Mind's True Nature
Our present state of mistaken apprehension does not accord with the mind’s true nature, which is ever and already perfect and pure. Mistaken experiences depend upon mind’s fundamental pattern that identifies the apprehending subject as "the self." The self is not inherently existent, although we erroneously cling to the belief that it is. Since we think that the self exists of its own accord and as a unique entity, we assume apprehended experiences are other and distinct from the self and automatically cling to a dualistic outlook as a result. It is just this dualistic notion that gives rise to feelings of sympathy and antipathy, attachment and aversion, i.e., sympathy for those persons and things that live up to our expectations and aversion against those persons and things that obstruct our expectations. Our expectations evolve from our hopes and fears related to misleading assumptions of happiness and suffering. When feelings of sympathy and antipathy arise, other disturbing emotions naturally spring forth – desire, anger, pride, jealousy, just to name a few. These afflictive emotions drive us to act the way we do with body, speech, and mind. Our activities create karma, the "infallible law of cause and effect." Living beings experience the result of their personal and collective karma in the active process of being and becoming.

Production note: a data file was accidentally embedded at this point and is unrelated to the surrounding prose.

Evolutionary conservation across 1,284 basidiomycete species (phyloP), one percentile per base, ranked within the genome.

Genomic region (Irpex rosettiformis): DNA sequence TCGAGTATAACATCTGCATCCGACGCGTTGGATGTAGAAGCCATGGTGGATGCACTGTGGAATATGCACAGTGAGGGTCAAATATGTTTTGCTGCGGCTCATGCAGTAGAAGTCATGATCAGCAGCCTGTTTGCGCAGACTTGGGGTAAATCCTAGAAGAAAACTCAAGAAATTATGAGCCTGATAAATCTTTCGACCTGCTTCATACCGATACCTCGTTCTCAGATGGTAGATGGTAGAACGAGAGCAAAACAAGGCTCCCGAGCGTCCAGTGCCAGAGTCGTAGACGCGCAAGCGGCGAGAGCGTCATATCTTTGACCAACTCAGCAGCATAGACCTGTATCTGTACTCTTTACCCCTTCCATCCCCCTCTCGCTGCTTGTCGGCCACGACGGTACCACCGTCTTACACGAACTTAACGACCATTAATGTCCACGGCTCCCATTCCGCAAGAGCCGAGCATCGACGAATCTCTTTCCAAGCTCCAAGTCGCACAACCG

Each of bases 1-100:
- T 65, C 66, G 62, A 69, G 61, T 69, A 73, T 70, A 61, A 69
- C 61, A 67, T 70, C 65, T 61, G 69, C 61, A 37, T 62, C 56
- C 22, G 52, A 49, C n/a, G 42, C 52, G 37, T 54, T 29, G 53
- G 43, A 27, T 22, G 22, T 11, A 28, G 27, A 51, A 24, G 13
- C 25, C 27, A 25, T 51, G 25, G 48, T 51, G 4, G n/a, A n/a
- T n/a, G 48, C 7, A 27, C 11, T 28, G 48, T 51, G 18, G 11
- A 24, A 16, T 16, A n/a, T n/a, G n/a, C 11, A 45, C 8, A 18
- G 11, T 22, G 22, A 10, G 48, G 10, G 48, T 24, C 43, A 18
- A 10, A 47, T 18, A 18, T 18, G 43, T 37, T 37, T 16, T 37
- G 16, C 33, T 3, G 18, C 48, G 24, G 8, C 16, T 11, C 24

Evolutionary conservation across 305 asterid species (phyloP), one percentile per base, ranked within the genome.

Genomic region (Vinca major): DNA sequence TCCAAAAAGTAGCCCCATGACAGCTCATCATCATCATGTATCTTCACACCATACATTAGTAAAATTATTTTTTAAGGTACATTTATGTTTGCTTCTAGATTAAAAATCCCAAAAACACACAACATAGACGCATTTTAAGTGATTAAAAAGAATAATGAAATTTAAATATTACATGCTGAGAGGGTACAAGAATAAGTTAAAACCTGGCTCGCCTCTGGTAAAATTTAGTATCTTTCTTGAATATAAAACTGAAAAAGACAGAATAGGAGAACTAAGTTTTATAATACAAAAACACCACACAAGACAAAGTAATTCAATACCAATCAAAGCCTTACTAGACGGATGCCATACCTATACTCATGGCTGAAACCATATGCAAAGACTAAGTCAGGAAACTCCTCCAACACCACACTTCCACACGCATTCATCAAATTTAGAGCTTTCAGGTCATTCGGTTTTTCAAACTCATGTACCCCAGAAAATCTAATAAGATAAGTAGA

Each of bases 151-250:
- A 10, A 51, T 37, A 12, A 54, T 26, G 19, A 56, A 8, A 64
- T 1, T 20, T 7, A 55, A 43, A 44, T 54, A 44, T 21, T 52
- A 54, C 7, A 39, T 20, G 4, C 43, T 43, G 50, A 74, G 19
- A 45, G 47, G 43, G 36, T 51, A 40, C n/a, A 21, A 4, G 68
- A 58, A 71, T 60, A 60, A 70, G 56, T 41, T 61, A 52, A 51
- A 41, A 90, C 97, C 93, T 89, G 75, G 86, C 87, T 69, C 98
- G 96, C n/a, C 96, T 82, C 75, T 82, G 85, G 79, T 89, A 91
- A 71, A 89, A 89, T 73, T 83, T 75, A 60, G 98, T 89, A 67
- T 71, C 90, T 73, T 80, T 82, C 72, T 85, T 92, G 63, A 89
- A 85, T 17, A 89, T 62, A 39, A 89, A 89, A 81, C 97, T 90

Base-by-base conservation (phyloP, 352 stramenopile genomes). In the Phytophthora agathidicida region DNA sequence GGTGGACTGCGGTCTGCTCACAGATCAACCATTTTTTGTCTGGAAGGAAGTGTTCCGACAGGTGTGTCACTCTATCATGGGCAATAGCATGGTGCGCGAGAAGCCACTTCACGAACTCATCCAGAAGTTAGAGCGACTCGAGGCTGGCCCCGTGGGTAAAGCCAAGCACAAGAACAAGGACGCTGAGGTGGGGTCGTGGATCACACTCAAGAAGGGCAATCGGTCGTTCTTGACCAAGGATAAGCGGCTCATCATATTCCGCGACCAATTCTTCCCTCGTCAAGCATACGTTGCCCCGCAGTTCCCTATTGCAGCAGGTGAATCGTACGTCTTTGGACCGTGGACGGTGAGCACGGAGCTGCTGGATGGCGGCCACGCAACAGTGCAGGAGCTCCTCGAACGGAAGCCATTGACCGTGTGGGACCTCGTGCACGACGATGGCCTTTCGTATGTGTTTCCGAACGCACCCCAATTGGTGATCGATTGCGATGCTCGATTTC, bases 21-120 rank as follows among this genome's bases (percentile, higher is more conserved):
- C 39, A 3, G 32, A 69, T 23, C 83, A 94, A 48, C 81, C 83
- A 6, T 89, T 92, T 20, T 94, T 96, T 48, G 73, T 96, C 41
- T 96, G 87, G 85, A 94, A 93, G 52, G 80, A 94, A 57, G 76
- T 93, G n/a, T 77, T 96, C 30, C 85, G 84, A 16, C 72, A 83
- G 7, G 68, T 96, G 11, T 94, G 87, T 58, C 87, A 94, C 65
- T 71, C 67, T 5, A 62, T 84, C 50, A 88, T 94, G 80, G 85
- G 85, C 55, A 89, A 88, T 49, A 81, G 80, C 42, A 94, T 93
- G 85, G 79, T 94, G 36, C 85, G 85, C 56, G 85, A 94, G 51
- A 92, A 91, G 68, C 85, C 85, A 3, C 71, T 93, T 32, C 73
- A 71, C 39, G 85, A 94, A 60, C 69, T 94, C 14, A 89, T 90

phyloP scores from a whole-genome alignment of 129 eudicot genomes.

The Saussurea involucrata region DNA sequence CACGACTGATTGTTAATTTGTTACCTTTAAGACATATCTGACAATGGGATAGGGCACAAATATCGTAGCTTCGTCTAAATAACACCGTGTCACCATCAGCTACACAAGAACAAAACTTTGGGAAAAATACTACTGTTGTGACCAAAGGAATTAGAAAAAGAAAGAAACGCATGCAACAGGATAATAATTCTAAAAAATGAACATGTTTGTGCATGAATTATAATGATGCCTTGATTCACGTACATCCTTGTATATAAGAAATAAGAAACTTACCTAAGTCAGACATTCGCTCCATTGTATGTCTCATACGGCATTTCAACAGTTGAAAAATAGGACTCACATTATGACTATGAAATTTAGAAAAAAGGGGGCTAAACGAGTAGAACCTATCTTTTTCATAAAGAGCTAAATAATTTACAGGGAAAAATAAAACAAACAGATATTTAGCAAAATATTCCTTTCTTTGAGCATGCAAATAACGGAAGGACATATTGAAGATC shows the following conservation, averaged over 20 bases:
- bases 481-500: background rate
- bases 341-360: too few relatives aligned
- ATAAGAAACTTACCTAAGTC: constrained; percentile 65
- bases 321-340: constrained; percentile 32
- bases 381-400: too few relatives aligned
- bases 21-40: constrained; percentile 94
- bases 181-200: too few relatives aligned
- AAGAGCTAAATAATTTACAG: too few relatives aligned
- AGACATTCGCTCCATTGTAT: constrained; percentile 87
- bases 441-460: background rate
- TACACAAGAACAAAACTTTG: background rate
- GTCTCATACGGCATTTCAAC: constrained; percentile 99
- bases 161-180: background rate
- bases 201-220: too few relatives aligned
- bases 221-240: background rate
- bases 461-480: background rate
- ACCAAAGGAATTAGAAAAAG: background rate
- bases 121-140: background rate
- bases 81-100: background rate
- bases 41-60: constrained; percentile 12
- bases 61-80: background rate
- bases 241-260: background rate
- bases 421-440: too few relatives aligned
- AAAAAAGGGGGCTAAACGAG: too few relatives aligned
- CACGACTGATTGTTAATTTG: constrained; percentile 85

It is necessary to become free of the initial delusions that are the source of suffering, i.e., the mistaken beliefs in an apprehending self and apprehended objects different than the self. They bring about feelings that necessarily give rise to frustrating karmic results. When free of the mental patterns that are the cause of attachment and aversion, then freedom from suffering will have been attained. No outer means can eliminate suffering and guarantee lasting happiness other than the practice of hearing, contemplating, and meditating the precious Dharma instructions.
-- His Eminence the Third Jamgon Kongtrul Rinpoche, Karma Lodro Chökyi Senge